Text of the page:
If you’re not applying throttle or brake, then the VESC will let the motor just freeroll. Although if you go very fast for example downhill without motor power, if the motor reaches high enough speed it might start pushing energy back into the battery without brakes being applied.
In theory yes, but not really in practice, except for a particular scenario.
When you’re braking and energy is pumped back to the battery it’s voltage will raise, how much the voltage raises is dependent on the braking current, motor speed and the battery’s ability to absorb the incoming energy (this depends on battery’s current rating and capacity).
What you want to avoid is any of your cells in your battery going over 4.2V, but this isn’t really a problem during a ride and you have discharged the battery already so it’s cells are not near the 4.2V, how much lower will they be depends on how much energy you have used, but generally the cells will be able to absorb the energy without their voltage raising too much.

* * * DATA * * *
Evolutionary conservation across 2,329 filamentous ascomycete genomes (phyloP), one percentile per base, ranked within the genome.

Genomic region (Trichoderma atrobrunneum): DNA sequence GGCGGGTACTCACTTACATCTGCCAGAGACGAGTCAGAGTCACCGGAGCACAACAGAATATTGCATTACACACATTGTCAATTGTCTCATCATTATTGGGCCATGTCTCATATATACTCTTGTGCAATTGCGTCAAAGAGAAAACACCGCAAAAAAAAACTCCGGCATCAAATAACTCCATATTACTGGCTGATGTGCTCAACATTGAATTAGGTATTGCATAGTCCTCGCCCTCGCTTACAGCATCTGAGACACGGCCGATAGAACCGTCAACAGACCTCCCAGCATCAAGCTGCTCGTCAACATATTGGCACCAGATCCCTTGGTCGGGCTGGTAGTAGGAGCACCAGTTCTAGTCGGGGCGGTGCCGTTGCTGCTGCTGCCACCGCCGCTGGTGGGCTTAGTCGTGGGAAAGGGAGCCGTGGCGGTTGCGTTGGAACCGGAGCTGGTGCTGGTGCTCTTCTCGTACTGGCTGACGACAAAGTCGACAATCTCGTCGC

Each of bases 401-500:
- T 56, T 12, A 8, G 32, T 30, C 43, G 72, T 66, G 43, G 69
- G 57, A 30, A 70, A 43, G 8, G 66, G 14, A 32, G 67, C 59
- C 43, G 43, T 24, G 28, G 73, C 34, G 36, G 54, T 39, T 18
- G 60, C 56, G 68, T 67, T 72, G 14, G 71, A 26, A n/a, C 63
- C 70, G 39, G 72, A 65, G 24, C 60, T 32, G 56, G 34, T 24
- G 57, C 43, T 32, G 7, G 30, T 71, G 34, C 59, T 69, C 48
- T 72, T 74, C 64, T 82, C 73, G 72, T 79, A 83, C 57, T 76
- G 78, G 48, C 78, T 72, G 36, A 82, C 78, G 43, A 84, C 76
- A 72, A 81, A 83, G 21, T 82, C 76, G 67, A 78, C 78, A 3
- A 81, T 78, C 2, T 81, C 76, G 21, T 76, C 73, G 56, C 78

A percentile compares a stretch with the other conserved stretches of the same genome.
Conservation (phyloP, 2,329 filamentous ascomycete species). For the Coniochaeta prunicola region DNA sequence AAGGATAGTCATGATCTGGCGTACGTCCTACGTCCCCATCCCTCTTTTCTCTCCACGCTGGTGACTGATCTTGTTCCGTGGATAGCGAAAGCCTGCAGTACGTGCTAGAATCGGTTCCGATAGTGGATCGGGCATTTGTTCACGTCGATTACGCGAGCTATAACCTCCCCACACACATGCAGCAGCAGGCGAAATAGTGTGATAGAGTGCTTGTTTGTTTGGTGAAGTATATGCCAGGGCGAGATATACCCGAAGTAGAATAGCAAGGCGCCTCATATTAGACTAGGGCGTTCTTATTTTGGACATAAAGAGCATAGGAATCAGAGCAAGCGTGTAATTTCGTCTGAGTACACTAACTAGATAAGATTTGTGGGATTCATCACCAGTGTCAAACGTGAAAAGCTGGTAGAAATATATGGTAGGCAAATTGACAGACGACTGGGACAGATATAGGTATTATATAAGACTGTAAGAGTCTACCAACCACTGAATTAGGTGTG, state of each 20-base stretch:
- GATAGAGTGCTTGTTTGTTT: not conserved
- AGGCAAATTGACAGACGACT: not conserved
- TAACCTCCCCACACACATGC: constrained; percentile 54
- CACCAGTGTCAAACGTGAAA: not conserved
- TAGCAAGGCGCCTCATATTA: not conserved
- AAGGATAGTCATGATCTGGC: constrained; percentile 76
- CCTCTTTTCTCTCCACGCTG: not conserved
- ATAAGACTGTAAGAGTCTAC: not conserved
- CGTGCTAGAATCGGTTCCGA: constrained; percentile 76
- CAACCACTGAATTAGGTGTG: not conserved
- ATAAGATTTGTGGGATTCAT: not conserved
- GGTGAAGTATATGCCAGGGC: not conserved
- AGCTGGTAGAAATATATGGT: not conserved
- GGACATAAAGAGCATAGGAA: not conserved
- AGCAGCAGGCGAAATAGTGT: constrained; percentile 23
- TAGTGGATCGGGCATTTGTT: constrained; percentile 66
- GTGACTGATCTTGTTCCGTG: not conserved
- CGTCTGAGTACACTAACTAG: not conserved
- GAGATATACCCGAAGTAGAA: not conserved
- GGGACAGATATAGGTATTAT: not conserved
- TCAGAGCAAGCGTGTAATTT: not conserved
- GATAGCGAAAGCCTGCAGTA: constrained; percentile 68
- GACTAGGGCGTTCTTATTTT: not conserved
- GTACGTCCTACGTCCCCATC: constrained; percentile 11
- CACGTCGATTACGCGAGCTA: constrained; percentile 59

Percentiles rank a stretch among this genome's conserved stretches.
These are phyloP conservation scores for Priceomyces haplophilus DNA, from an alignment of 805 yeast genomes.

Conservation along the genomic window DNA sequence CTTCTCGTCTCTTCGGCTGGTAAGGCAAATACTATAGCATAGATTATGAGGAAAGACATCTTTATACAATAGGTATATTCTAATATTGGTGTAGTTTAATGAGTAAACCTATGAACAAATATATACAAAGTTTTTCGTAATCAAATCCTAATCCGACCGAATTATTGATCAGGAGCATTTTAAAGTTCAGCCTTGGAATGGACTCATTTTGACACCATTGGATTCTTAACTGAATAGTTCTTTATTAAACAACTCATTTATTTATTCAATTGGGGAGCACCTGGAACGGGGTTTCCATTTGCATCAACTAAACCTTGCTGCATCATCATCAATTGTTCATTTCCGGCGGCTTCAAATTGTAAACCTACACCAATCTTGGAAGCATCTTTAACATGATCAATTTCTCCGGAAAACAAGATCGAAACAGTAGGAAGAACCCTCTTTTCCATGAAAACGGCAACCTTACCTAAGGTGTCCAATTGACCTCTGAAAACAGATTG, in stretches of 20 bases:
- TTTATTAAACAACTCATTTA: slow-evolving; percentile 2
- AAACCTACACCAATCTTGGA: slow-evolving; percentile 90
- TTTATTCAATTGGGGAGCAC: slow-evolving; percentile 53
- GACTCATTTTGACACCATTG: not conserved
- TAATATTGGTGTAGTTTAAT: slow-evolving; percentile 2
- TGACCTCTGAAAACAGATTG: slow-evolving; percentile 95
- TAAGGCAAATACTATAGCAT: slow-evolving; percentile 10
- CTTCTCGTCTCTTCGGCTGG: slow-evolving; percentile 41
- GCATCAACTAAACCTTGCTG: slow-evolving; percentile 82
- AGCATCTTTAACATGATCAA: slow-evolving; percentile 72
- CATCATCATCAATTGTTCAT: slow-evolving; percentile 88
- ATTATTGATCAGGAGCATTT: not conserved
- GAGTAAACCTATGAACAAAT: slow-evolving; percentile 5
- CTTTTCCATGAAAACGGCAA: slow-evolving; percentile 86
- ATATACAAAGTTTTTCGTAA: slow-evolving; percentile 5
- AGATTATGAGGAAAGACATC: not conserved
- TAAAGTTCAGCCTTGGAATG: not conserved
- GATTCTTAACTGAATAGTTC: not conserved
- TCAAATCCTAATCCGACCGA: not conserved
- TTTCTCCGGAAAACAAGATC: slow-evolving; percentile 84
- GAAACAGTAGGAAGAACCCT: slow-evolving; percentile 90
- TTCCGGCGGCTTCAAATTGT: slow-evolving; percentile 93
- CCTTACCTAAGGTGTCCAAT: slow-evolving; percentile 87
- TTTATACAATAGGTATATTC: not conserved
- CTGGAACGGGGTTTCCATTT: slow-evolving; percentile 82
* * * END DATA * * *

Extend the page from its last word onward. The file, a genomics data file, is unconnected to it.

The only scenario where this really might happen, is that you have charged your battery to the top and you immediately have a long downhill on the start of your ride, which you need to use brakes on. With the battery being full, it’s cells are very near that 4.2V full point and anymore energy into the battery will raise the cell voltages over that limit. This might drastically shorten the life of the battery or if it’s even more, then the cell might experience a thermal runaway (aka, burst into flames).
I would recommend having some brakes on the board, if you’re not sure, just set the negative braking currents to something low. So knowing these rules and you knowing your riding route, if you charge full, avoid strong braking in the beginning or alternatively, don’t charge completely full, but leave a little “breathing room”.